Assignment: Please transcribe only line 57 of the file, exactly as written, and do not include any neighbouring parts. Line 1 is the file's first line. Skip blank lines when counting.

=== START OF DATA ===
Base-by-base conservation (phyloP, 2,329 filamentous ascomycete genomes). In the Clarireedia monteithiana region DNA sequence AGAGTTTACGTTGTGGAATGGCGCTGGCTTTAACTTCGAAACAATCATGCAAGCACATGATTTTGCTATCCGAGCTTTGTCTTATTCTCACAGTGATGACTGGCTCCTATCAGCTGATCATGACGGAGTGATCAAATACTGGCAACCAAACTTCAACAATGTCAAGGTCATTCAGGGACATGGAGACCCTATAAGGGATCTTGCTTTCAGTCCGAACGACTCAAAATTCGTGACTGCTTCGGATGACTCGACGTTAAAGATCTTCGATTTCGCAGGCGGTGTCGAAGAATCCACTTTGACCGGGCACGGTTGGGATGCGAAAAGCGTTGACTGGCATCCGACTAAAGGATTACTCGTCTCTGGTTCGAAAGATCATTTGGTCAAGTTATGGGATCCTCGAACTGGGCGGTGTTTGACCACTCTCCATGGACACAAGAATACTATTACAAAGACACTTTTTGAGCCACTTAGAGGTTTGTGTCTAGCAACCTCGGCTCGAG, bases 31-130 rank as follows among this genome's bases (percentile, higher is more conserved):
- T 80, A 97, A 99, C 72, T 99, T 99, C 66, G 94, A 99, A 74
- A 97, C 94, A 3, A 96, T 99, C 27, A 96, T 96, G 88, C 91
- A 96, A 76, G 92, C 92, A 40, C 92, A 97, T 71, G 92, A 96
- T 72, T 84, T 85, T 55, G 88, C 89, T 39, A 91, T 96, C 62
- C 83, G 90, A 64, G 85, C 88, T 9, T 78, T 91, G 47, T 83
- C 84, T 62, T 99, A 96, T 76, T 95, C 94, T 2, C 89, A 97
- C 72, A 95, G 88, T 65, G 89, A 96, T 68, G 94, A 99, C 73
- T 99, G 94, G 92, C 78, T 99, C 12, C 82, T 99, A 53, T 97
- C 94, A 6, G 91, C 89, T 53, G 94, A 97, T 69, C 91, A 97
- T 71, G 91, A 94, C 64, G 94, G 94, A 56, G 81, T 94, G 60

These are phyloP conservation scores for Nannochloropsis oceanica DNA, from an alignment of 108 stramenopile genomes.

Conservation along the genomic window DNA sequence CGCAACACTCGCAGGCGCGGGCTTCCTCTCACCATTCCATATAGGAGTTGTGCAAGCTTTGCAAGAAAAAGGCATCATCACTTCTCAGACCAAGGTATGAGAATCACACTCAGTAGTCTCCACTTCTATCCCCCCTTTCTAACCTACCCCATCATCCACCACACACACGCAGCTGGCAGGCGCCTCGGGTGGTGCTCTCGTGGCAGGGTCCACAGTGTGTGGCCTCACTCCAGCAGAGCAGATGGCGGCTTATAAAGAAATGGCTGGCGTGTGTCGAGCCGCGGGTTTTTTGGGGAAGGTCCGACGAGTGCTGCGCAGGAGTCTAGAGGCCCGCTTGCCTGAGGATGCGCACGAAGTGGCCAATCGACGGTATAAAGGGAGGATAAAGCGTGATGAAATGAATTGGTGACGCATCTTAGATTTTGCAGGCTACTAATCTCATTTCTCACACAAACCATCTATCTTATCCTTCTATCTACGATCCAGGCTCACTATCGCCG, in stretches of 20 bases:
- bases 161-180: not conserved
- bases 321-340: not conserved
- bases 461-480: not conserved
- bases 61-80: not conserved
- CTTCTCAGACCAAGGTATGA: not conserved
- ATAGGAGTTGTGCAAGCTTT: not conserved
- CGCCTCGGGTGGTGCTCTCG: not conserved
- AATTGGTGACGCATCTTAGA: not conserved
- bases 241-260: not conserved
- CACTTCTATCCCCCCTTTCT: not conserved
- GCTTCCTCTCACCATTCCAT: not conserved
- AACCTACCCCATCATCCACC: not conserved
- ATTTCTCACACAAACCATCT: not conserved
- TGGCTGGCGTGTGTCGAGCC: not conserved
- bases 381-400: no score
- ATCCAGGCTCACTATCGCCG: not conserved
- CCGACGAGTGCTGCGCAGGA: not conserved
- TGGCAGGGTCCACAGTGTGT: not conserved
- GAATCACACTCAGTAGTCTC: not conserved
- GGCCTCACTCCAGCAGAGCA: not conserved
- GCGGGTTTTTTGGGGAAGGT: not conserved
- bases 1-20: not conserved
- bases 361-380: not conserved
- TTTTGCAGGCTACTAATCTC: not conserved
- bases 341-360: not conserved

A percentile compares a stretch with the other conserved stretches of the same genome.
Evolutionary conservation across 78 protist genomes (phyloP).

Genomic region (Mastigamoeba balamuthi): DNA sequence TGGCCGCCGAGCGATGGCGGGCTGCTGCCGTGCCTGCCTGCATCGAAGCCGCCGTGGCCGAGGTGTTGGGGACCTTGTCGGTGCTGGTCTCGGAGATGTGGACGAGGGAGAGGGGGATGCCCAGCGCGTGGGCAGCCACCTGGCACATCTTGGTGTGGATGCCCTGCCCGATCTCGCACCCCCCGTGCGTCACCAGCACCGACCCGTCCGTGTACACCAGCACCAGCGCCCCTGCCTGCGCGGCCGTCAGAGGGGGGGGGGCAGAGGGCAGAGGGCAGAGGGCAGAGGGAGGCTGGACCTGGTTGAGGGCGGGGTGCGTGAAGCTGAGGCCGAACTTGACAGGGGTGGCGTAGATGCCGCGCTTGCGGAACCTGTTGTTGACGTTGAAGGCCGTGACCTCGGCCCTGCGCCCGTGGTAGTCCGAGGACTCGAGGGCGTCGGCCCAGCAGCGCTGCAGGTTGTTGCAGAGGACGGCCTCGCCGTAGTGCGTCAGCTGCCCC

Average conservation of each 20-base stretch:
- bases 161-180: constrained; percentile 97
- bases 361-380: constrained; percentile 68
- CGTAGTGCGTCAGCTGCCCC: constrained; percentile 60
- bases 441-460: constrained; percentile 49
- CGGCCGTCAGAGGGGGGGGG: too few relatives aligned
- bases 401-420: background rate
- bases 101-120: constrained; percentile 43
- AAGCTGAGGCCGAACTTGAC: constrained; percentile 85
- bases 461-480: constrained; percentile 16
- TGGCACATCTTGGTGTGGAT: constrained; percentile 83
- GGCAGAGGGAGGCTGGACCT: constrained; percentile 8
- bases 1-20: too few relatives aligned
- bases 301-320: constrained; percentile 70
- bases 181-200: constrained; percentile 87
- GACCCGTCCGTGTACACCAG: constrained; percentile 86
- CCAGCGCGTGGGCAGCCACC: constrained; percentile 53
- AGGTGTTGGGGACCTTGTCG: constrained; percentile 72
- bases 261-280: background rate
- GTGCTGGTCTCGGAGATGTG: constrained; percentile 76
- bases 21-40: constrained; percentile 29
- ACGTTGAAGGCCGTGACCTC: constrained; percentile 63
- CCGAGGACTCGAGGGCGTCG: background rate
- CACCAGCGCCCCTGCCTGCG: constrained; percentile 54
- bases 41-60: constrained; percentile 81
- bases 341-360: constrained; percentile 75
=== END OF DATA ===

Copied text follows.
- GACCCGTCCGTGTACACCAG: constrained; percentile 86